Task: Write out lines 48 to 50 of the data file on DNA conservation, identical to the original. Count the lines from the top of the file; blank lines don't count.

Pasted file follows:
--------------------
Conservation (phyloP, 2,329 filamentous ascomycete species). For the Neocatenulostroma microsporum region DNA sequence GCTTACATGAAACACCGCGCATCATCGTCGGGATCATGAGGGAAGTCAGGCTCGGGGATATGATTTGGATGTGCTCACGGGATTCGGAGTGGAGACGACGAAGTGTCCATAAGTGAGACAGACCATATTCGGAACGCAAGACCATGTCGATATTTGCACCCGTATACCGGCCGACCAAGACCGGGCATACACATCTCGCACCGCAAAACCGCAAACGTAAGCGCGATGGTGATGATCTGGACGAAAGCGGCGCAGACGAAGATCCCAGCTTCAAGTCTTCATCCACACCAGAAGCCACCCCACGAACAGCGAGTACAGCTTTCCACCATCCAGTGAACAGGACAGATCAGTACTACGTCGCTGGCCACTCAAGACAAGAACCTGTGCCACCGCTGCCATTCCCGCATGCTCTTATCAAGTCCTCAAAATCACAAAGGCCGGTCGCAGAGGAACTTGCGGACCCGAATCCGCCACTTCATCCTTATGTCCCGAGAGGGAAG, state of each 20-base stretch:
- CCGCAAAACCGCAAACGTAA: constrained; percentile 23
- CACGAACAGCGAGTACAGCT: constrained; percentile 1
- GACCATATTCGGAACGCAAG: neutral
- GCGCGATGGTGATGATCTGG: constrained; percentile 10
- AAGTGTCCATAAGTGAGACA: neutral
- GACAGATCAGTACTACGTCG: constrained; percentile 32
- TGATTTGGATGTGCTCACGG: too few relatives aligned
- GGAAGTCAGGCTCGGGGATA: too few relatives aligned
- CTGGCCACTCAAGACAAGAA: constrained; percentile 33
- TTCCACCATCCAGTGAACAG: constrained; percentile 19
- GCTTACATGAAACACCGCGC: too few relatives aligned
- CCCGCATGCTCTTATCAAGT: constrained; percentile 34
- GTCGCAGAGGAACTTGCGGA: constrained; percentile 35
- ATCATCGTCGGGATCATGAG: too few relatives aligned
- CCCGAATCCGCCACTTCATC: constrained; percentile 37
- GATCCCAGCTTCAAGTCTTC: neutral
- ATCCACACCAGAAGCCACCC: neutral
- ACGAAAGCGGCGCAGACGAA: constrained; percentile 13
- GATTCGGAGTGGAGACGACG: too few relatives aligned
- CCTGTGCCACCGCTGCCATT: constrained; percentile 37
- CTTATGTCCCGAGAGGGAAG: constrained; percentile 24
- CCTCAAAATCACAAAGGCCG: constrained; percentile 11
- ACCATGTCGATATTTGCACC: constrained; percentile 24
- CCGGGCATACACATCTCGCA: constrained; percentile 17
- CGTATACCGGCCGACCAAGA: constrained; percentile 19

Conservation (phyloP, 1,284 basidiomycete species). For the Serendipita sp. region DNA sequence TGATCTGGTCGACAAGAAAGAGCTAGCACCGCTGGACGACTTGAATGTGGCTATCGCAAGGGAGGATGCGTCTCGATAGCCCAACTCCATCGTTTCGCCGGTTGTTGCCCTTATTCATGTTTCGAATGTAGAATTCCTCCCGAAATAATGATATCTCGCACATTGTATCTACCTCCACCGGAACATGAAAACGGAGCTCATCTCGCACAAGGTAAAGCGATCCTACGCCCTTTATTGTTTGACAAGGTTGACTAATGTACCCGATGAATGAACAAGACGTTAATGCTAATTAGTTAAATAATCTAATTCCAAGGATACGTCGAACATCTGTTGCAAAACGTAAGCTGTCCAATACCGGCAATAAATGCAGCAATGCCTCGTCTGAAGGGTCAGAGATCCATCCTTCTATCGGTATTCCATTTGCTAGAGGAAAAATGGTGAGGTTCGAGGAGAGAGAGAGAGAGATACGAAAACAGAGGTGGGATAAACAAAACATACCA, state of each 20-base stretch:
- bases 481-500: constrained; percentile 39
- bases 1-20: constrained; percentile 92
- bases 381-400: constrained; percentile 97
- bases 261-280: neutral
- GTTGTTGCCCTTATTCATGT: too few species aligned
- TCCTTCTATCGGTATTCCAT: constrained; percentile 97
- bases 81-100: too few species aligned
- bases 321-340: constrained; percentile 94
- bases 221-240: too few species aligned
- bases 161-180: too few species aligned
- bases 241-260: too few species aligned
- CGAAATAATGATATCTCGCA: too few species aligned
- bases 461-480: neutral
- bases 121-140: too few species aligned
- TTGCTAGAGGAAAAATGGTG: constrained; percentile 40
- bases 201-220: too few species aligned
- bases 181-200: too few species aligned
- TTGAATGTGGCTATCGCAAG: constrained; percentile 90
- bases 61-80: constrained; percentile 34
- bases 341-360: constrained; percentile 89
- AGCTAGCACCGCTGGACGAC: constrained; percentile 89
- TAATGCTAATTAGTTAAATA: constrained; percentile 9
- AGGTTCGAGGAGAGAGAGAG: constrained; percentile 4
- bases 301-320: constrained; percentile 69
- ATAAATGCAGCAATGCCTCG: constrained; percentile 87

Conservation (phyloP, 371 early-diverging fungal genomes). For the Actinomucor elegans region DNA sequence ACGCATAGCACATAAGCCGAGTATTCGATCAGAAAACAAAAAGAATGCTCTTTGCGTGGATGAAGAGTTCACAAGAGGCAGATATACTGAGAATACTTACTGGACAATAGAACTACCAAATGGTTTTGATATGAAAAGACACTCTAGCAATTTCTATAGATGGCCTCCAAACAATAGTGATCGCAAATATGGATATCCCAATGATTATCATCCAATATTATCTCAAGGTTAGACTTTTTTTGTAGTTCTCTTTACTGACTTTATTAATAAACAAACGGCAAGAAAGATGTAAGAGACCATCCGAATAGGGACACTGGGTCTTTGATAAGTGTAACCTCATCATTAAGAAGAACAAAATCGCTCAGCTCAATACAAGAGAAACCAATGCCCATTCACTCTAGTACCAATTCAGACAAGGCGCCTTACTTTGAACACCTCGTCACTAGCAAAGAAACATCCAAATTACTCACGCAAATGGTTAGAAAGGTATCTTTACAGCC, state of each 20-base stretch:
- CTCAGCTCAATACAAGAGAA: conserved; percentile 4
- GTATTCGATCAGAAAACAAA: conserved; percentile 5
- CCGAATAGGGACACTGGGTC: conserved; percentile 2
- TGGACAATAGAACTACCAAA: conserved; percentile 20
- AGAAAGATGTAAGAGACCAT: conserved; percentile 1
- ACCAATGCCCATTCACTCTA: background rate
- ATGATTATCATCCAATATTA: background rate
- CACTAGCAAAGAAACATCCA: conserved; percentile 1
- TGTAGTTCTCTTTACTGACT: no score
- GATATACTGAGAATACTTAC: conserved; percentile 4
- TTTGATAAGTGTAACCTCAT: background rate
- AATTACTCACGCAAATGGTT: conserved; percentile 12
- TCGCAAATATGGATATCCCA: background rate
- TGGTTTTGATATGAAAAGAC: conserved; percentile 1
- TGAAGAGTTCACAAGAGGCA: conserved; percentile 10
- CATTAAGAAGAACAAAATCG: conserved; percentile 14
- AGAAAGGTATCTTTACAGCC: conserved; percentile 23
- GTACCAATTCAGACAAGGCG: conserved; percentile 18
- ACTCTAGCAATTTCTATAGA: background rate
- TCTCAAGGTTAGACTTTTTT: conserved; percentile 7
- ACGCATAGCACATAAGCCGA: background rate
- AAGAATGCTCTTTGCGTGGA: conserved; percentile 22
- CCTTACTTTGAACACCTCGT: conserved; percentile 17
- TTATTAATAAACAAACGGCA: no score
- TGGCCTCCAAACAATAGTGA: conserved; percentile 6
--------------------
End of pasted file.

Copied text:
- AGCTAGCACCGCTGGACGAC: constrained; percentile 89
- TAATGCTAATTAGTTAAATA: constrained; percentile 9
- AGGTTCGAGGAGAGAGAGAG: constrained; percentile 4